3

I am trying to figure out why one query need ~5 seconds to be completed and how to optimize it. Here is what information I gathered so far:

1. EXPLAIN statement for the query:

EXPLAIN EXTENDED
SELECT SUM(meta2.meta_value) FROM ****_posts as posts 
LEFT JOIN ****_postmeta AS meta ON posts.ID = meta.post_id 
LEFT JOIN ****_postmeta AS meta2 ON posts.ID = meta2.post_id 
WHERE
meta.meta_key       = '_customer_user' AND
meta.meta_value     = '15448' AND
posts.post_type     = 'shop_order' AND 
posts.post_status   IN ( 'wc-processing','wc-completed' ) AND
meta2.meta_key      = '_order_total';


+----+-------------+-------+--------+--------------------------+----------+---------+------------------------------+--------+----------+-------------+
| id | select_type | table | type   | possible_keys            | key      | key_len | ref                          | rows   | filtered | Extra       |
+----+-------------+-------+--------+--------------------------+----------+---------+------------------------------+--------+----------+-------------+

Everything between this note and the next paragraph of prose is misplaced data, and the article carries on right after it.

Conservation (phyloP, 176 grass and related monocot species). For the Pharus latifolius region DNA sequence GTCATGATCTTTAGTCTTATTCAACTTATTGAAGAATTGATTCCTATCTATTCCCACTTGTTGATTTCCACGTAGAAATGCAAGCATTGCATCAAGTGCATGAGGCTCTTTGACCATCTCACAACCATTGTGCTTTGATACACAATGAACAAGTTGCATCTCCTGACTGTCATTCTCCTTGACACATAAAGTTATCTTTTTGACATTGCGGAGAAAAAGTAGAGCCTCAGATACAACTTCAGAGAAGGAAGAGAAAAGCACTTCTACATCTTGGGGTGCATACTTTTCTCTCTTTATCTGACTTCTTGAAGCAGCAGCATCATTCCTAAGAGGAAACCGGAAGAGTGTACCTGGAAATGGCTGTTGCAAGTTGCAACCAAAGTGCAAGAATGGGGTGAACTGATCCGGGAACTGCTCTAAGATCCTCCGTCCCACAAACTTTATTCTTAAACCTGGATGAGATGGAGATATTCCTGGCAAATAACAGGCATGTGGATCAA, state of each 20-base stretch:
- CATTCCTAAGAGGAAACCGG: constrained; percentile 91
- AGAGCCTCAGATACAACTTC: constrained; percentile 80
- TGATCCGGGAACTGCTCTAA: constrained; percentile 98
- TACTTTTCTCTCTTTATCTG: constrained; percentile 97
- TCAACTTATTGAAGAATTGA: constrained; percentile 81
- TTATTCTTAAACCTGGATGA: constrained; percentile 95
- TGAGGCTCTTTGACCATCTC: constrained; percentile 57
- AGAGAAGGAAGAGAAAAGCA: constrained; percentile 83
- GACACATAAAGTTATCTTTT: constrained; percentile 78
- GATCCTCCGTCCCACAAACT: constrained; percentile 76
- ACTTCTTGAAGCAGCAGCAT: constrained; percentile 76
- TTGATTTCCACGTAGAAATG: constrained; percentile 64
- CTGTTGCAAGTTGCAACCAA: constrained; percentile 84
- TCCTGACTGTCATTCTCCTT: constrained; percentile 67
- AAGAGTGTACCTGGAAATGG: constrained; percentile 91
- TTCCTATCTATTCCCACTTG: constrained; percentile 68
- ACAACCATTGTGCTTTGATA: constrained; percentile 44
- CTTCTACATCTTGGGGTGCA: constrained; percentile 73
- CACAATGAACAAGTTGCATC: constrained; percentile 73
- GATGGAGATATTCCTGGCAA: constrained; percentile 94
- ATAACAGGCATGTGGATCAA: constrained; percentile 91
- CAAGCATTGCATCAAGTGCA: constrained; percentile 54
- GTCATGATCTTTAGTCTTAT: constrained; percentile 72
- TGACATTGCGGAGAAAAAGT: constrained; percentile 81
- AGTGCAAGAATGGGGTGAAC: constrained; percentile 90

|  1 | SIMPLE      | meta2 | ref    | post_id,meta_key         | meta_key | 576     | const                        | 141630 |   100.00 | Using where |
|  1 | SIMPLE      | posts | eq_ref | PRIMARY,type_status_date | PRIMARY  | 8       | barberkl_wp821.meta2.post_id |      1 |   100.00 | Using where |
|  1 | SIMPLE      | meta  | ref    | post_id,meta_key         | post_id  | 8       | barberkl_wp821.meta2.post_id |     18 |   100.00 | Using where |
+----+-------------+-------+--------+--------------------------+----------+---------+------------------------------+--------+----------+-------------+

3 rows in set, 1 warning (0.06 sec)

2. pt-query-digest stats

 Profile
 Rank Query ID           Response time Calls R/Call V/M   Item
 ==== ================== ============= ===== ====== ===== ===============
    1 0x5C7505FDD18B918C 4.7628 100.0%     1 4.7628  0.00 SELECT 

 Query 1: 0 QPS, 0x concurrency, ID 0x5C7505FDD18B918C at byte 0 ________
 This item is included in the report because it matches --limit.